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Earliest Beefsteak

Posted by digit ID/WA (My Page) on
Mon, Aug 20, 12 at 10:15

Treating ALL the tomato varieties about the same in one long, long bed isn't such a good idea. I'm staking the plants this year, along with a modified Florida Weave effort.

I immediately ran into a problem with very robust cherries at one end. They have been kicking out a few ripe fruits since July and are really starting to ripen lots, right now!

And, then there was this Casey's Pure Yellow plant.

This is only about 1/3rd of the plant just to show that fruiting truss. The little plant was so weighted down with tomatoes before I could get started with my string that I was going to either tear it apart trying to tie it up or leave it to more-or-less sprawl.

Actually, it was a tiny Thessaloniki right down in the center of that plant that was the first "beefsteak." I don't know what got into that plant - I've never had a fruit off that variety beating out all the others. And, it was all of the size of a ping pong ball.

This Casey's Pure Yellow is going to ripen 1, 2, 3 and just keep going! I'm really quite pleased with how it is trying so hard to ripen the earliest Beefsteak.

I know that areas to the south had a very early and warm spring so things might be different this year. How are things in your Tomato Patch??

Steve


Follow-Up Postings:

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RE: Earliest Beefsteak

This is one of those years I'd just as soon forget....... Absolutely hammered by curly top virus all summer long, I keep pulling plants. Not just the tomatoes, but cucumbers and beans were wiped out. On the positive side, I planted quite a few, so even pulling 60-70%, I still have 20 healthy plants left.

I tried several new varieties - one of interest is 'Cold Set' a determinant with slightly < soft-ball sized early fruit - not super-duper flavorful, but not bad, and the plants were loaded. Tried 'Gail's Sweet Plum', that thing is a weed. Pingpong ball volume plum tomatoes by the handful, but sweet it isn't. They do dry up pretty well.

I was able to save seeds from J.D.'s Special Ox Heart before the virus got 'em all. Currently, the only Ox Heart going strong is "Ludwella's Ox heart", but only two out of 8 plants remain.

Thessaloniki seems to have resisted the virus, and while I haven't been paying all that close attention on viral resistance, I do know that it has been my best producer the last 4 years running, so maybe I need to pay better attention.

I still have 10 or so "OTV Brandywine" that are huge and doing what I would expect for a massive beefsteak. That part of the garden dodged the bullet re the virus. Eaten three now, and not bad at all.


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RE: Earliest Beefsteak

We enjoyed eating that ripest Casey's with our sweet corn dinner.

They are very pretty! It weighed right at 8 ounces. That fits with my idea of a beefsteak (my standards aren't high ;o).

Fruit size seemed to be all lined up in order of ripening this year. First came all of the cherries. Then, all of the plums. The Early Girls showed up next - they are too small to be beefsteaks.

BTW David, I think we have Craig LeHoullier to thank for the OTV Brandywine. And, Craig going on quite a bit about Casey's Pure Yellow was what prompted me to order the seeds. It is suppose to be a "mid-season" variety but I picked 3 ripe tomatoes off that plant and some of the Early Girls have produce, like, one.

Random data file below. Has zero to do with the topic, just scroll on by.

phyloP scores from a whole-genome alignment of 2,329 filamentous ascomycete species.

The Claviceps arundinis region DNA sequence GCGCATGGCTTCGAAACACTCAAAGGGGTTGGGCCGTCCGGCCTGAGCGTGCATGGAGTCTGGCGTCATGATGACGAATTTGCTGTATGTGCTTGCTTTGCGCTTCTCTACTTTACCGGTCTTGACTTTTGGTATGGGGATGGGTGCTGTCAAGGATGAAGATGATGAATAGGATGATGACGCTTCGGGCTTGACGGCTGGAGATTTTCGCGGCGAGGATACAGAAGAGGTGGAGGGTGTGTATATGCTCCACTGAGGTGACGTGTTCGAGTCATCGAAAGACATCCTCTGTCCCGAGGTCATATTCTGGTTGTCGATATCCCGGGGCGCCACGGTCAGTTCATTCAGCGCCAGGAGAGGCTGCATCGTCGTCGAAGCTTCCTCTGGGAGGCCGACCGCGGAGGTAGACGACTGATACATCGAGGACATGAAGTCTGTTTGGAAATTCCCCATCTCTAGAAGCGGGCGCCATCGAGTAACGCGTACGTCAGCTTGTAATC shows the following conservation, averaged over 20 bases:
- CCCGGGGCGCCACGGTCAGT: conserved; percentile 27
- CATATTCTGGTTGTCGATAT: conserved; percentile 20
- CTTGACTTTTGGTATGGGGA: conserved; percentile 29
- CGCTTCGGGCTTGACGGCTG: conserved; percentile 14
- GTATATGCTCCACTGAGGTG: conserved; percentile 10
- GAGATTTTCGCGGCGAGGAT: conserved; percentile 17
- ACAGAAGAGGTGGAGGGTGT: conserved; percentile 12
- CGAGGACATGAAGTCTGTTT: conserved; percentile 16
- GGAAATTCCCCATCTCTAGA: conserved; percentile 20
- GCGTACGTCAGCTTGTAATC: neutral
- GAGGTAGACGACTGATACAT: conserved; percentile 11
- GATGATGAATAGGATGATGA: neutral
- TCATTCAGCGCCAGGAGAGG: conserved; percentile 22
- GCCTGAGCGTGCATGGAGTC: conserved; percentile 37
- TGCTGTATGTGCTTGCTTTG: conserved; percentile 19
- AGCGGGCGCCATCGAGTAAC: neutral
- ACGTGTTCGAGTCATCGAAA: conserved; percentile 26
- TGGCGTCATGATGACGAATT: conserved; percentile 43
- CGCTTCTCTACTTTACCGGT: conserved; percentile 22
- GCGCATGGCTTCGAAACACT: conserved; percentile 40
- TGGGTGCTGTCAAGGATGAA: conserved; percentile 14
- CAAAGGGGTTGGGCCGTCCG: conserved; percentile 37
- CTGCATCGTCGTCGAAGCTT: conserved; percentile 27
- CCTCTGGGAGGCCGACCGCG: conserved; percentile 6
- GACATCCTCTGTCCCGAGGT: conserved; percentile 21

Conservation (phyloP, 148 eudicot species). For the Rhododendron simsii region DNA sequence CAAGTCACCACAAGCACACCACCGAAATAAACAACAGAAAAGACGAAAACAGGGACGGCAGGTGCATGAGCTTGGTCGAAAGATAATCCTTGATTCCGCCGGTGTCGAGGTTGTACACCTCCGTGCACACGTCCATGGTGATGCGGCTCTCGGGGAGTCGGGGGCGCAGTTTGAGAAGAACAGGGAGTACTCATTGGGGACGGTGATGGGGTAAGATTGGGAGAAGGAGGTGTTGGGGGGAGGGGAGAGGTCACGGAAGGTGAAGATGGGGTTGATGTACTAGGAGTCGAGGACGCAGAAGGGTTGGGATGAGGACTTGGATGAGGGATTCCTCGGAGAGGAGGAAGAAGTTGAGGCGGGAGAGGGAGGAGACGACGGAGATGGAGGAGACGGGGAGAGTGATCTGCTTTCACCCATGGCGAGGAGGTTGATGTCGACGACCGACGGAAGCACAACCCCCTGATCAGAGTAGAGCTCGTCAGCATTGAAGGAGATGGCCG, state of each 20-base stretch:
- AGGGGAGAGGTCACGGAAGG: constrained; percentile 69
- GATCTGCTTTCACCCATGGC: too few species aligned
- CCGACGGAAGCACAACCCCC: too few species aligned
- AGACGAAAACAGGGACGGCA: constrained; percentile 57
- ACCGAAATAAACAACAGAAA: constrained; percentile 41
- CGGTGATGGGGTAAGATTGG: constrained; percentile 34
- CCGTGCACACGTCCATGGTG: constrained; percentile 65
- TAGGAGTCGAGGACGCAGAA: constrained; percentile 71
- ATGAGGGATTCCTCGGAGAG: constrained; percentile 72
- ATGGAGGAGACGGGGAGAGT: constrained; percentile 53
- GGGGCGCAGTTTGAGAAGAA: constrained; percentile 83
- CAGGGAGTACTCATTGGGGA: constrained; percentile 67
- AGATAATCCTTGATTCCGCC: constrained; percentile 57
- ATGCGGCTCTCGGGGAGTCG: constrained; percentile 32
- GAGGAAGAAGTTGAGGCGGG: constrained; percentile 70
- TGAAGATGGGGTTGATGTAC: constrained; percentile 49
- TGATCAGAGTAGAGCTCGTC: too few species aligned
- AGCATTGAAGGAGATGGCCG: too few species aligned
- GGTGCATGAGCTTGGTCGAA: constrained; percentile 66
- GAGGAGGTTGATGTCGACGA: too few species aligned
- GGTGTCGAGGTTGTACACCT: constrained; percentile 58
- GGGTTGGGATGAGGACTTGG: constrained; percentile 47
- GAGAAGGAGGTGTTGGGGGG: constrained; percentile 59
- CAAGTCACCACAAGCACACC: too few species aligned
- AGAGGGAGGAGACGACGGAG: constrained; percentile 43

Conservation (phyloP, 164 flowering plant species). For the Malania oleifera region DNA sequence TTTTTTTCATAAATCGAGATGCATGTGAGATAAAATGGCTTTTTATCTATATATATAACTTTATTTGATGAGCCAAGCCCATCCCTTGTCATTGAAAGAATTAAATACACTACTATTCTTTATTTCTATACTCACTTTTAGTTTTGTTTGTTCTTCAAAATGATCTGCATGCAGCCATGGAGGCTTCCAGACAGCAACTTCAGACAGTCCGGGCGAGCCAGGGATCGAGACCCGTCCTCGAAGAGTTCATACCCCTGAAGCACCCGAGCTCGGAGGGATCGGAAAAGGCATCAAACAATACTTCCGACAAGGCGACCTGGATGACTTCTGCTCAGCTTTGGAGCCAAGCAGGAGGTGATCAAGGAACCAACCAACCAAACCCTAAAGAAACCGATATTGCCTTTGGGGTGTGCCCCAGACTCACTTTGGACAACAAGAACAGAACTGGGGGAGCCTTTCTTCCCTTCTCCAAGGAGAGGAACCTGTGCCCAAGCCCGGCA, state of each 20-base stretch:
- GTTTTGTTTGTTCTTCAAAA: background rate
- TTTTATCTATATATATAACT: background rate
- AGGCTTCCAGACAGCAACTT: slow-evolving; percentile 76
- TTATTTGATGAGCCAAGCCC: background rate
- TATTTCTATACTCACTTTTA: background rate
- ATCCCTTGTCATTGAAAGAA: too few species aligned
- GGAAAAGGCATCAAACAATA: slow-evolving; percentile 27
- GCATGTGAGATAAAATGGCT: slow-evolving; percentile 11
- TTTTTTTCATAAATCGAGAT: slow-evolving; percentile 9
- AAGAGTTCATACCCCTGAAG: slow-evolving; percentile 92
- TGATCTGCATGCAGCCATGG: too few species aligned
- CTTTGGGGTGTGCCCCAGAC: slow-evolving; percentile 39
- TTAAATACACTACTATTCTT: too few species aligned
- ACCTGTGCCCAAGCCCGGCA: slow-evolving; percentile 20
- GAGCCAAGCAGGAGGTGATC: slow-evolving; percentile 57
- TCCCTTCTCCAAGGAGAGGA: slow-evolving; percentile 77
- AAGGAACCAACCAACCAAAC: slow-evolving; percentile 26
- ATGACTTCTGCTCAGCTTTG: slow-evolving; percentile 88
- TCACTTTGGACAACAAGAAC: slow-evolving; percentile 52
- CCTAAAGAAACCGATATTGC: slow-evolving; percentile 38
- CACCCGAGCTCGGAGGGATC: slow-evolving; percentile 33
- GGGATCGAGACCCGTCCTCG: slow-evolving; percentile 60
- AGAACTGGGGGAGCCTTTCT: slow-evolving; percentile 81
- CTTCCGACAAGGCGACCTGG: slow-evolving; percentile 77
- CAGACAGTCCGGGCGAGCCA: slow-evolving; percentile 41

I luv a productive tomato plant! The Woodle's Orange are even more loaded than Casey's.

Steve


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RE: Earliest Beefsteak

If this Casey's Pure Yellow is up to your high standards, I'll swap you some fresh seeds from OTV. If the day/night time temps are high enough, and it sure looks like it this year, OTV is best tasting tomato I've ever grown.


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RE: Earliest Beefsteak

I looked at your temps, David. Yep, your overnights tend to have a few less 60's than here. But, a 70? We aren't going to have one of those either.


salad course & dessert . . .

Casey is Jeff Casey in Airdrie/Calgary. He has a nice online catalog. Now, what should I do about it being orange and not yellow?

Steve

Here is a link that might be useful: Casey's Heirloom Tomatoes


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RE: Earliest Beefsteak

That is a beautiful tomato. A couple dozen OTV's are turning pink, and in a few days, I will see if I can post a picture.


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RE: Earliest Beefsteak

As promised:

Note the characteristic golden shoulders:
Photobucket

And what it looks like immediately after that first surgical cut on its way to BLTdom:
Photobucket

And just think, there are about another hundred of these guys out there on the vines.


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RE: Earliest Beefsteak

Wow!

Not many seeds, good thing you've got another hundred, David . . ! And, you've had them for a number of years, correct?

"Golden shoulders?" So, is this kind of an orange-red tomato?

Steve


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RE: Earliest Beefsteak

Steve, if you've grown oxhearts, many of them will have a golden top - its like that.

They do taste good this year. :-). I've grown them for at least 15 years now, but some years, the taste is better than others.

I was squeezing the seeds from 5 tomatoes today, and can verify seeds are few and far between. I have 12-odd plants going, isolated on the far side of the property, and I'll harvest some more seed every time I pick.

The BLT was good. Whole wheat toast, Best Foods mayo, 3 strips crisp bacon, and basil instead of lettuce. My daughter thinks she'll have on for dinner.


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